A Melburnian nerd of 27 years and counting. A podcaster, critic, writer and developer of games. Uncovering the hidden indie gems, and exposing the dark underside of the AAA industry.
Xbox One, PS4, PC, Switch
January 29, 2021
Skeleton Crew Studio
When I first saw Olija being advertised, the thing that really struck me was the gameplay. The character fluidly teleporting around the battlefield and carving pixelated chunks of flesh from their opponents. I knew nothing of the context for what was happening. I didn’t really care. It looked hectic, vicious and all kinds of enticing. In practice, all these attributes lie at the core of Olija. There’s just a lot of wasted time that surrounds it.
Faraday, Olija’s protagonist is an… interesting one. The story, as I can decipher, follows Faraday’s failed quest to find riches to bring back to his slowly crumbling coastal town. Along the way he finds a cursed artifact know as “The Harpoon”. With a new weapon in hand, he takes to lost temples and towns and seeks riches within, as well as building a new settlement.
Olija, and the world the game has created, has a layer of mythology to it. On the one hand, this is a nice touch. I always love games that tell big stories. I like that there is a big world, a world with elements beyond ourselves. The feeling of being a cog in a machine can be a powerful one that forces a reflection of the consequences of our actions. But on the other hand, stories still need to be about the individuals that inhabit them. Unfortunately, Faraday feels more like a role than a character. His lack of personality and characterisation I suppose is expected because Faraday is a mute protagonist. This means that the game gives no clear emotional cues, and instead relies on long-shot moments with no dialogue.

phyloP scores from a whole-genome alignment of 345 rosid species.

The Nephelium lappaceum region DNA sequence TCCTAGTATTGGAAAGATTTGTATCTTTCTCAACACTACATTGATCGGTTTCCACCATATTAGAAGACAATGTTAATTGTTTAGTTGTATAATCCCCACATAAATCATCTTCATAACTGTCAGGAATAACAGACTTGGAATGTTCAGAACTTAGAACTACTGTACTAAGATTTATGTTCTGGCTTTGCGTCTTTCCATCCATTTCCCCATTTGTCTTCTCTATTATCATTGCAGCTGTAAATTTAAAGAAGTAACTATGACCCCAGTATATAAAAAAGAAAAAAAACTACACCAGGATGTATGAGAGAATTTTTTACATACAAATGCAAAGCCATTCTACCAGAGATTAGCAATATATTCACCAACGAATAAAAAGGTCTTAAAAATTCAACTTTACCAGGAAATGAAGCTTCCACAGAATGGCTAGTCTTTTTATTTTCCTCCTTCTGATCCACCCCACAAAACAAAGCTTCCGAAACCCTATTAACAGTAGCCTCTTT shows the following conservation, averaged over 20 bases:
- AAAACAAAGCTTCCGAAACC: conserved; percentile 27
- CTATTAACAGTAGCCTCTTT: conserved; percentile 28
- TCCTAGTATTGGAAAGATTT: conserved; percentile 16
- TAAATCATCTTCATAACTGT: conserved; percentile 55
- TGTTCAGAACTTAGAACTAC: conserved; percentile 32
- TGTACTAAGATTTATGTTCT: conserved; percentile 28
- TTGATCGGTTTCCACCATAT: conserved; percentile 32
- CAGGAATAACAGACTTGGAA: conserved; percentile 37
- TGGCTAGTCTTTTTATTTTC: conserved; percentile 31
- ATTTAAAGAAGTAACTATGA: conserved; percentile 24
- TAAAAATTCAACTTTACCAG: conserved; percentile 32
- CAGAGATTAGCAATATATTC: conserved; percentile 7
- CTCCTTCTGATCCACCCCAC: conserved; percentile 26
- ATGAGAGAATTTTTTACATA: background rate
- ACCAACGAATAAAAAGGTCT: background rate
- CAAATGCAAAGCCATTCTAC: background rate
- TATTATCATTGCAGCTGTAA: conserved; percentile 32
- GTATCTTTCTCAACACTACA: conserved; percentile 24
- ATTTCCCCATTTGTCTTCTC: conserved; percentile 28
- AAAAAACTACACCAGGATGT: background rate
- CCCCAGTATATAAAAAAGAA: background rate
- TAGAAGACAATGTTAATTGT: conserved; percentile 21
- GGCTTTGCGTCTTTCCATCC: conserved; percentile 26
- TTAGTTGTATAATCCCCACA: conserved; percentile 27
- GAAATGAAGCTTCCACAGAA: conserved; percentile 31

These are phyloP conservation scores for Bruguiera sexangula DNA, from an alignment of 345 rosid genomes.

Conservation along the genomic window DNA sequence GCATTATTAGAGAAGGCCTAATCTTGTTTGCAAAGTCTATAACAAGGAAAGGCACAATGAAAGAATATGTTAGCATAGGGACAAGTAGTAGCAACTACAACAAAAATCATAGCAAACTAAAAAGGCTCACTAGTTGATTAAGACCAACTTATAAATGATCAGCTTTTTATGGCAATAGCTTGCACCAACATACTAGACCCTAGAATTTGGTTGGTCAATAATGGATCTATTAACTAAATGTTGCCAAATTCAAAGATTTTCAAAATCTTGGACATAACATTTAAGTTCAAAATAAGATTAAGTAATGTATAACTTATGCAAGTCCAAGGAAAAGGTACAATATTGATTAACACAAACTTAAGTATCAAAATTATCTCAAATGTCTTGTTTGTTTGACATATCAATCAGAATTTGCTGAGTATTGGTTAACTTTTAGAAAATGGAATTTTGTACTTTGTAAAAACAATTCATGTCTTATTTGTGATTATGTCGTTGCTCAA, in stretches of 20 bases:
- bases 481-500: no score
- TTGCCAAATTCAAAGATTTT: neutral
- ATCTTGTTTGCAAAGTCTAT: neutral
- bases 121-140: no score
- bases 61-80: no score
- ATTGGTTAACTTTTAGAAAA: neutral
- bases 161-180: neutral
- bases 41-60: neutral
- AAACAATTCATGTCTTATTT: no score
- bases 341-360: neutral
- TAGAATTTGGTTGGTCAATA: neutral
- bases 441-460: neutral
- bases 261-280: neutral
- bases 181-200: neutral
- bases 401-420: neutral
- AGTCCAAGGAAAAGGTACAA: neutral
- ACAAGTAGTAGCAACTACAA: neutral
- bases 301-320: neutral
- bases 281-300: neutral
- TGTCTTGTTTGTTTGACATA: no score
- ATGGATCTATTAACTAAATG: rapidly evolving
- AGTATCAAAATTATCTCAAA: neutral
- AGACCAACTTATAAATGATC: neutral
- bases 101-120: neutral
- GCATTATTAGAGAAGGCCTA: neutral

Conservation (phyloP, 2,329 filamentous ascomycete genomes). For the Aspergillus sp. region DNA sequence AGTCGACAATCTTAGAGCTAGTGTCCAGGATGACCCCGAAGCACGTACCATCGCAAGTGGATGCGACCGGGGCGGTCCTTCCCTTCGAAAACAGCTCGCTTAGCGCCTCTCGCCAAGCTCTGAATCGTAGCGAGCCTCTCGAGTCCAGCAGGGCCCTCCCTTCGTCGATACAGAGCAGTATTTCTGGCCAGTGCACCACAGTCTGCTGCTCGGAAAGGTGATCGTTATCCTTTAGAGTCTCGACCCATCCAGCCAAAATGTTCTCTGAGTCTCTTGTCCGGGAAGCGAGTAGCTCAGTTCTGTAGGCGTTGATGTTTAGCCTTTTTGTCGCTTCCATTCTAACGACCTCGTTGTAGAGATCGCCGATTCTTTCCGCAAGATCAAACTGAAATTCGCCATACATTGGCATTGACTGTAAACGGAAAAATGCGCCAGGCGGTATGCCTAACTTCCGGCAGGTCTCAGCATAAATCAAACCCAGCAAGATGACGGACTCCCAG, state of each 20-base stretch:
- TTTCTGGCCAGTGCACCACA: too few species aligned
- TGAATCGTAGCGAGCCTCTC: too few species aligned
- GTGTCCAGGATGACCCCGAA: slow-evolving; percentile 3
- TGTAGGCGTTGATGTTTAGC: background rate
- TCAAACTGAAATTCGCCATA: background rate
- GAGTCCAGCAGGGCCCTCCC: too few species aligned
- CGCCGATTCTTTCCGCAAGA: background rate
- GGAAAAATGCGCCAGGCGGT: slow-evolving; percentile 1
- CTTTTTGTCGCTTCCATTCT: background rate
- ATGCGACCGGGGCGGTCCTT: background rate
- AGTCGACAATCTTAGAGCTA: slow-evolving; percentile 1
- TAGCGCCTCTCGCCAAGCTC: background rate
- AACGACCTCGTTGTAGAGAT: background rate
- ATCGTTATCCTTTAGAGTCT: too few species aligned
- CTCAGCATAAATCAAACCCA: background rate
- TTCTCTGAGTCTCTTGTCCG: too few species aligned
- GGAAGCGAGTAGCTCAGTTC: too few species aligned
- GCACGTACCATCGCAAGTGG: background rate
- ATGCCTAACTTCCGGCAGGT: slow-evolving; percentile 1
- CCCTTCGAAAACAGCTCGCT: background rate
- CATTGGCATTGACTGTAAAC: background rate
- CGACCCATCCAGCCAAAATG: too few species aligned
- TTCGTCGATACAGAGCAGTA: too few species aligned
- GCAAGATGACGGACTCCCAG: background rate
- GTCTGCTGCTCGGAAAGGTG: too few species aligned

One big problem in the story and the game is a lack of communication. In the case of the plot, the mythological feeling of everything leads to things being a bit miasmic. One level is stealth-only, for should this faction see you, they will kill you on sight. Although the next time we see that faction, they’re handing over a priceless artifact to you. Did I just miss the part where peace was brokered? Was that one time that person looked at me a sign that peace was just a thing now? I’m all for slathering narratives in metaphor and telling a wordless story, but when these kinds of basic questions are still on the table, something has gone amiss.
A related issue is Olija’s pixel art style. I, like many other indie fans, love a pixel retro style. However, when you’re trying to follow a plot with no dialogue, removing my ability to read facial expressions is not appreciated. Once again, this reduces your ability to read the room and decipher more abstract elements. Shifts in music and intentional cutscene-like seizing of control are really the only ways the game can command you to pay attention. That’s not to say these are always failures. A scene where you pick a flower for another character springs to mind. It’s a nice little gesture. However, earlier sequences are rather ambiguous as to the intention of this relationship. Is this a gesture of thanks or of love? Granted, not all of these ambiguities are deal breakers in the information department.